Protecting endangered species in our World Heritage Site
The rich terrain of the uMkhuze section of the iSimangaliso Wetland Park is renowned as home to not only 400+ bird species and the ‘Big Five’ but also endangered species such as wild dog and cheetah. With the increasing pressure of human population and development all over Africa, the habitat available to such species within relatively small protected areas in is limited, necessitating intensive management by conservation staff.
Cheetah numbers are dynamic in uMkhuze, with a current population of nine animals, of which four are female. It is hoped that these females will soon boost the population. Relocations in and out of the Park are necessary to introduce new genetic strains and minimise inbreeding, and the recent acquisition of two young male siblings has strengthened the gene pool.
All of the adult cheetah are collared to enable daily monitoring of their movements – essential to ensure the survival and success of critical populations of animals such as these. Collars bought by the iSimangaliso Rare and Endangered Species Fund – which raises money through its Eco-Series events and other donations – were recently fitted to the brothers, with veterinary costs assisted by the African Wildlife Vets organisation. Sadly, a cheetah’s worst enemy remains man, and as such the presence of collars and close observation can prove a lifesaver for these magnificent cats.
iSimangaliso’s Rare and Endangered Species Fund
iSimangaliso hosts several Eco-series events during the year with the purpose of enabling visitors to interact with the Park in unique ways. These include the Sodwana Bay Festival (incorporating an underwater and land photographic competition), iSimangaliso Trail Challenge, iSimangaliso Half Marathon and Fun Run and the iSimangaliso MTB. The entrance fees for each event include a contribution towards the Park’s Rare and Endangered Species Fund, which is used exclusively for the introduction, monitoring and management costs of such species within iSimangaliso. An example is the purchase of the collars used for monitoring cheetah, wild dogs, lion, elephants and lions.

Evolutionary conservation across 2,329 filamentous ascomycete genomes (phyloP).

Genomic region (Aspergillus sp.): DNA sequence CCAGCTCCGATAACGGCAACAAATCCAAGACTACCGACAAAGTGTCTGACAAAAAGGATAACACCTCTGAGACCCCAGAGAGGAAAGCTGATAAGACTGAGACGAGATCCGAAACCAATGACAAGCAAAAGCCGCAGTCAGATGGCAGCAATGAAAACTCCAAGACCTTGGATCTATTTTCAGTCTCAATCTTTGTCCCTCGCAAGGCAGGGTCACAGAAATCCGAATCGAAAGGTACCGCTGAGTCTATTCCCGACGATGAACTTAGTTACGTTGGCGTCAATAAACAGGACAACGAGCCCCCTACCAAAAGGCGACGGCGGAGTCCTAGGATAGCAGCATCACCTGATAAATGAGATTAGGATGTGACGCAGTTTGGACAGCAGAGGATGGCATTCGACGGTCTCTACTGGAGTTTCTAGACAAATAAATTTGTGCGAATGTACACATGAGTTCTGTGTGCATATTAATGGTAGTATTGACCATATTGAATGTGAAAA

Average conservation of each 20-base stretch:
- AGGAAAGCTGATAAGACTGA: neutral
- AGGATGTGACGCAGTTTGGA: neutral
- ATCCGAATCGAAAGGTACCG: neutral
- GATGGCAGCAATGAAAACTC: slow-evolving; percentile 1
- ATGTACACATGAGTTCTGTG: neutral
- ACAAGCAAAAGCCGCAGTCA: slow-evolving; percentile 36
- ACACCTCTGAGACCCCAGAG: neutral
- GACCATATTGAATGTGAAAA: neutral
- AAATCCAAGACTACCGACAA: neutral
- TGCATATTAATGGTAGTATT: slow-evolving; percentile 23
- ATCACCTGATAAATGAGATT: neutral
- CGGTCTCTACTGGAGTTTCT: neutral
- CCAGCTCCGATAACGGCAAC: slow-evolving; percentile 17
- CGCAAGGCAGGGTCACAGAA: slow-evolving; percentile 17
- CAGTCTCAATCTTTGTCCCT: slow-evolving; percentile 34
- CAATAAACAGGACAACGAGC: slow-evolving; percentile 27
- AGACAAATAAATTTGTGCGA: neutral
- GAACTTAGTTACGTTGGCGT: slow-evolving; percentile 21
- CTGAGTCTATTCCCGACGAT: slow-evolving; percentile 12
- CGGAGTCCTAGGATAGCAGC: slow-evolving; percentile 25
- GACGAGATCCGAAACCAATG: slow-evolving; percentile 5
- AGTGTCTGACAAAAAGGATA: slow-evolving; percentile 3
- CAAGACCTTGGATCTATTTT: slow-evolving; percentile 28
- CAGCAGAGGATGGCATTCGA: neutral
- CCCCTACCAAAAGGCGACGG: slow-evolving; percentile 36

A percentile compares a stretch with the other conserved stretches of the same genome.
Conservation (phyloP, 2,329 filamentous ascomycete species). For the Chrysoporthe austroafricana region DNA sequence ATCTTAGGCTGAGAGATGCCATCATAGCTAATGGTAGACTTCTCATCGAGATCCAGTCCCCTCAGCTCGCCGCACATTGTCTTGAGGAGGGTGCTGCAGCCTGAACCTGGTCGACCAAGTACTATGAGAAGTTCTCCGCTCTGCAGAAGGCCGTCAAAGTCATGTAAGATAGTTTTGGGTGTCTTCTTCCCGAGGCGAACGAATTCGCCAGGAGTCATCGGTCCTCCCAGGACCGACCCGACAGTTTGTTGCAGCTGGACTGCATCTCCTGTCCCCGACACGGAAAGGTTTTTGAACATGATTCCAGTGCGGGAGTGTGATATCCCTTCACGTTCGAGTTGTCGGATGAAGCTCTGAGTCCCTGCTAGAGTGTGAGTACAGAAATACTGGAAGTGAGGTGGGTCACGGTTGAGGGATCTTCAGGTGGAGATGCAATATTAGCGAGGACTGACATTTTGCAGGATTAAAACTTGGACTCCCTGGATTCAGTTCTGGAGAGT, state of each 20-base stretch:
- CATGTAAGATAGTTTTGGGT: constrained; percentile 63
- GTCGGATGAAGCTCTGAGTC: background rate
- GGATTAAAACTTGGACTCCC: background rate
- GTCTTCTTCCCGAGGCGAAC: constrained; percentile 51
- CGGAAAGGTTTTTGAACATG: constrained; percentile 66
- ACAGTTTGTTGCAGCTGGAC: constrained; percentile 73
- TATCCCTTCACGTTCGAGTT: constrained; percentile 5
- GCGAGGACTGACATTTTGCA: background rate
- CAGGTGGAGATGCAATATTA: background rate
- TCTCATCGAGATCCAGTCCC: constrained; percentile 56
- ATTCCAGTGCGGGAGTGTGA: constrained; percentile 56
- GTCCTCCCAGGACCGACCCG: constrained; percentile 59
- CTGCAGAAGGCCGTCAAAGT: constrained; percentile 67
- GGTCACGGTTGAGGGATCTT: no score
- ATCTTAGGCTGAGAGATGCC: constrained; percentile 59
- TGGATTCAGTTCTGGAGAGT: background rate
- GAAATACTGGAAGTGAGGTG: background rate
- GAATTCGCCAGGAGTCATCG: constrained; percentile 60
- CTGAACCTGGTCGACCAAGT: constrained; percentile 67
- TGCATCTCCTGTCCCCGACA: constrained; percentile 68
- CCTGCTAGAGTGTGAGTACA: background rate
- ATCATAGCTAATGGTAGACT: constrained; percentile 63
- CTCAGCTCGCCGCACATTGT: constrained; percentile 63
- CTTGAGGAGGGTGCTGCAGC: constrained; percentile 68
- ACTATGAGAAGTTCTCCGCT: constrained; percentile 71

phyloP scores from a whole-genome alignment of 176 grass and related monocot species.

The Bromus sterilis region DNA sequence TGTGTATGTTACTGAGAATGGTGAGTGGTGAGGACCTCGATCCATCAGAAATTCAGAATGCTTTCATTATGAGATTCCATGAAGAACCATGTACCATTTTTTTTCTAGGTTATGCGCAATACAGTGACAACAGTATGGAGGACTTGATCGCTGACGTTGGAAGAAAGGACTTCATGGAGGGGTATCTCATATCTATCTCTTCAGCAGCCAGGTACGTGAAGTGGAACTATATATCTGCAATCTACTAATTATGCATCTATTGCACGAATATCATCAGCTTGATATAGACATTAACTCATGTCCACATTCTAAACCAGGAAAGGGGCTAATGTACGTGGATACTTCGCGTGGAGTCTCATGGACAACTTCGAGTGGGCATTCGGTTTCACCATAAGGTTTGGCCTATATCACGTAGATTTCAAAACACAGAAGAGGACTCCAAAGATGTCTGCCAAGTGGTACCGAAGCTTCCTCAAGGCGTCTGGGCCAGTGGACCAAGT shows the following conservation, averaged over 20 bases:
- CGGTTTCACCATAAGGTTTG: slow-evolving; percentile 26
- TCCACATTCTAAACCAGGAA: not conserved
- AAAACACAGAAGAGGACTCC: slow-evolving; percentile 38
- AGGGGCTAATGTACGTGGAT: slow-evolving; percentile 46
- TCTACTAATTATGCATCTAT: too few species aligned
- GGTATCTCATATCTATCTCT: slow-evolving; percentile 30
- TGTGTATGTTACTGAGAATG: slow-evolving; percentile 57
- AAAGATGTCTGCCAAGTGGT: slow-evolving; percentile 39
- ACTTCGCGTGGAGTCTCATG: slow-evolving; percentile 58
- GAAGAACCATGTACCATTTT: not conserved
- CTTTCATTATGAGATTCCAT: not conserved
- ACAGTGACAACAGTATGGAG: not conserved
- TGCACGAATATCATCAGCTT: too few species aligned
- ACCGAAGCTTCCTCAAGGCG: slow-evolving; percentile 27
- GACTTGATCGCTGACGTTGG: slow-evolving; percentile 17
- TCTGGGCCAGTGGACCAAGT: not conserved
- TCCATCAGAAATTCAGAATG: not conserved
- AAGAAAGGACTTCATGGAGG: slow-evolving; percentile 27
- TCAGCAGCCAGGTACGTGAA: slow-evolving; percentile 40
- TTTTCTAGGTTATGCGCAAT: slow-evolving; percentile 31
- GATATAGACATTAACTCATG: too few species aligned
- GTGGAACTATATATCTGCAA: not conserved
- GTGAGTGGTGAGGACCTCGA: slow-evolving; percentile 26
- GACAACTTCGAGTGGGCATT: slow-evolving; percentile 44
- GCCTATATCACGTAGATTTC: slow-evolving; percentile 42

The cheetah collars used in iSimangaliso (with regular satellite data uploads) cost in the region of R50 000 each, while an adult cheetah female in her breeding prime can fetch R70 000 on game auction. Says iSimangaliso Marketing Manager Lindy Duffield: “Contributions made to the iSimangaliso Rare and Endangered Species Fund are vital in assisting with these purchases and the Park appreciates the direct support of its management efforts by all the participants in the Eco-series events. It is a mutually beneficial relationship, where our conservation-minded public can be assured of making a direct and tangible difference to the welfare of endangered species in our World Heritage Site.”
Media enquiries should be directed to Slindile Msweli at firstname.lastname@example.org.